Brunhild the Dragonslayer

By Yuiko Agarizaki and Aoaso. Released in Japan as “Ryugoroshi no Brunhild” by Dengeki Bunko. Released in North America by Yen On. Translated by Jennifer Ward.

About a month ago I gave a rather savage review to a villainess-style novel about a lady getting her revenge because the revenge she got was beyond all possible reason. It made her loathsome. It defied the genre. That’s why I really hated it. That is not, though, to say that I inherently dislike tragedies with the death of innocents. They just need to be set up correctly. Everything about Brunhild the Dragonslayer, from the quote on the frontispiece of the book to the afterword, tells you that this is not going to be a happy book. But the genre is, essentially, opera. It’s Wagnerian, and everything about it, from the start to the end, tells you this will end in blood and gore. When a villainess “gets revenge”, at most it ends in a heroine having to be shut away in a hospital or a prince being exiled. When Brunhild gets revenge, the heavens cry and the city weeps. It’s that kind of book. It’s also really excellent.

A powerful silver dragon lives on an island of Eden, where everything is… well, much like the Garden of Eden. The dragon occasionally has to massacre the humans who come to the island to try to kill him and get the treasures and knowledge from the garden, a somewhat fruitless endeavor given that the moment the dragon dies the garden burns up. But one day a 3-year-old girl, mortally wounded, is found on the island, and she’s covered in the dragon’s blood, which is lethal to humans. Well, mostly. 1 out of 10,l000 humans survive. Guess what, the girl is one of those. For the next several years, the girl grows on the island, and eats the fruit of the island, is friends with the fauna, and loves her dragon dad. Then humans finally invent tanks and poison gas, and the dragon is killed. His final request of his daughter is not to seek revenge. Erm. Bad news there.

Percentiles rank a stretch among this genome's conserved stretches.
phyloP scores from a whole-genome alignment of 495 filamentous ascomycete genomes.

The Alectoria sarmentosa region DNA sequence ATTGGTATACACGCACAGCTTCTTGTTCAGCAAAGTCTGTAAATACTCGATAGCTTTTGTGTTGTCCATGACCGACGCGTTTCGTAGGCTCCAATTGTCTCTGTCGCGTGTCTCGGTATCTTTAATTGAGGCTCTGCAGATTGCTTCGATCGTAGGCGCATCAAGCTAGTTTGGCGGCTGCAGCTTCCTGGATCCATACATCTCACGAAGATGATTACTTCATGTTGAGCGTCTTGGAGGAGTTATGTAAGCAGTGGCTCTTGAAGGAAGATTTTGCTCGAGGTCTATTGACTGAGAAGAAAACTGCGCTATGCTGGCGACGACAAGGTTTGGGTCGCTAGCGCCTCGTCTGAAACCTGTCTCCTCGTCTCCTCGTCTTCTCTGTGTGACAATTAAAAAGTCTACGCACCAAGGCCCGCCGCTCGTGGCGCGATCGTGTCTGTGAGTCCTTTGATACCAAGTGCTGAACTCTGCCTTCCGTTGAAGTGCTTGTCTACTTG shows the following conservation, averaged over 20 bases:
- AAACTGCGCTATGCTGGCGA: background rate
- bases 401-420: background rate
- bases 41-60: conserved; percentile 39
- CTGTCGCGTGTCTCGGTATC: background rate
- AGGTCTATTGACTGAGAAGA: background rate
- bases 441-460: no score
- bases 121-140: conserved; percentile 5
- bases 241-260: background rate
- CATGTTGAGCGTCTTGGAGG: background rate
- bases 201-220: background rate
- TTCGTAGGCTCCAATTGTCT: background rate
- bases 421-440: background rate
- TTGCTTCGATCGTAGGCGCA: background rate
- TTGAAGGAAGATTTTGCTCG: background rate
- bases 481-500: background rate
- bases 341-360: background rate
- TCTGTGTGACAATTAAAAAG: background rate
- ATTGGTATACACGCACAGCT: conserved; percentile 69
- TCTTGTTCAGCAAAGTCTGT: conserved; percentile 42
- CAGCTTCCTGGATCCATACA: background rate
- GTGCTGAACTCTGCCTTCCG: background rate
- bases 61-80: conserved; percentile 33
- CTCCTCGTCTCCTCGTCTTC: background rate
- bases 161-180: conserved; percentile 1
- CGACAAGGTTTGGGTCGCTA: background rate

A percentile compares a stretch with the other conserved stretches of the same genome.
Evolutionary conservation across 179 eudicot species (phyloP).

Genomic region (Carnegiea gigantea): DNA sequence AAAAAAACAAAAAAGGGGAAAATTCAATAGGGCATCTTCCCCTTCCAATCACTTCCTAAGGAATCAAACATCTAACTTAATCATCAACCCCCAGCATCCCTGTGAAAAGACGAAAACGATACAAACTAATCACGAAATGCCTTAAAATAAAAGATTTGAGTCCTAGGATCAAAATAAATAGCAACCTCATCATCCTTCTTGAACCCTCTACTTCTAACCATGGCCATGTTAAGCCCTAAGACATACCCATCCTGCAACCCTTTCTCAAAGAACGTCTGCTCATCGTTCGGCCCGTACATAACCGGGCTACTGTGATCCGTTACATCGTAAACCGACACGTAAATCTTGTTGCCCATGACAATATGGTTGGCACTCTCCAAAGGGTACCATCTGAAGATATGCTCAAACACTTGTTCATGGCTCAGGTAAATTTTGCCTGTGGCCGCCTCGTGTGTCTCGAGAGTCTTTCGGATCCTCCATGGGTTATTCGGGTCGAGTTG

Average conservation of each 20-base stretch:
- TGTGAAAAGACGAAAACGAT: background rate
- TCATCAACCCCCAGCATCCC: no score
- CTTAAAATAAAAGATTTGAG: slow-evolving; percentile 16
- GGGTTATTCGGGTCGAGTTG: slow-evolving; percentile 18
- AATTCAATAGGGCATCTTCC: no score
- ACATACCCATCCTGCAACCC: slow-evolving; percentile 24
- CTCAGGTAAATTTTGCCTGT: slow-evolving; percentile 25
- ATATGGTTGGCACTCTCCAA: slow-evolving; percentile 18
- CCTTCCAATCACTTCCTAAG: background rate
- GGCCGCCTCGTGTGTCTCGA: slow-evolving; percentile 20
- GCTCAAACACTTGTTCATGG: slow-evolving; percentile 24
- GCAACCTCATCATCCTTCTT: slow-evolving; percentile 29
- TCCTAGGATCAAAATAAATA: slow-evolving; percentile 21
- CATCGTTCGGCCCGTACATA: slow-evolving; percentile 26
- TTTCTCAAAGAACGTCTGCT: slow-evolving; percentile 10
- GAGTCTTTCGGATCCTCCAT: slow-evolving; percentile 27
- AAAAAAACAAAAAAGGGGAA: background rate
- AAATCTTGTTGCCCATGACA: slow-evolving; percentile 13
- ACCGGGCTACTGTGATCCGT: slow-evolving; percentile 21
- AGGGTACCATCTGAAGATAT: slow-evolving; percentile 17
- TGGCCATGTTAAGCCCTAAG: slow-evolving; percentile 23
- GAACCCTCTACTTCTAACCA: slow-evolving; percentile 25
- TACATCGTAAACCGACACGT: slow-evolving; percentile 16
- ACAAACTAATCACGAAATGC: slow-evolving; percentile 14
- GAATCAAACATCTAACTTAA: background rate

Getting the bad out of the way here, there is some weird incest subtext in this that I felt was unneeded, and it comes up a couple more times as the book goes on. IMO, it’s unneeded. (Probably down to the Wagner motifs.) The rest of the book, once we get to the girl (now called Brunhild) and her life in the human world, is riveting. Every time that she asks an innocent character who seems to like her where her father is (her human father, that is), you can hear the metaphorical tolling of a bell. It’s also terrifying how quickly she is able to manipulate the human heart, playing on the same emotions that other see in her in order to try to achieve her goals. There is one case where she actually seems to bond with someone – her human father’s other son, Sigurd, who is dealing with a bad case of parental disinterest and jealousy, genuinely bonds with her. But that bond is not enough. Revenge has to win.

After finishing the book, you will no doubt be as surprised as I am that there’s a second volume coming out soon. Judging by the synopsis, it features the same themes but a different cast. As a standalone, though, this is gloriously bleak, tragic, and upsetting. Recommended.

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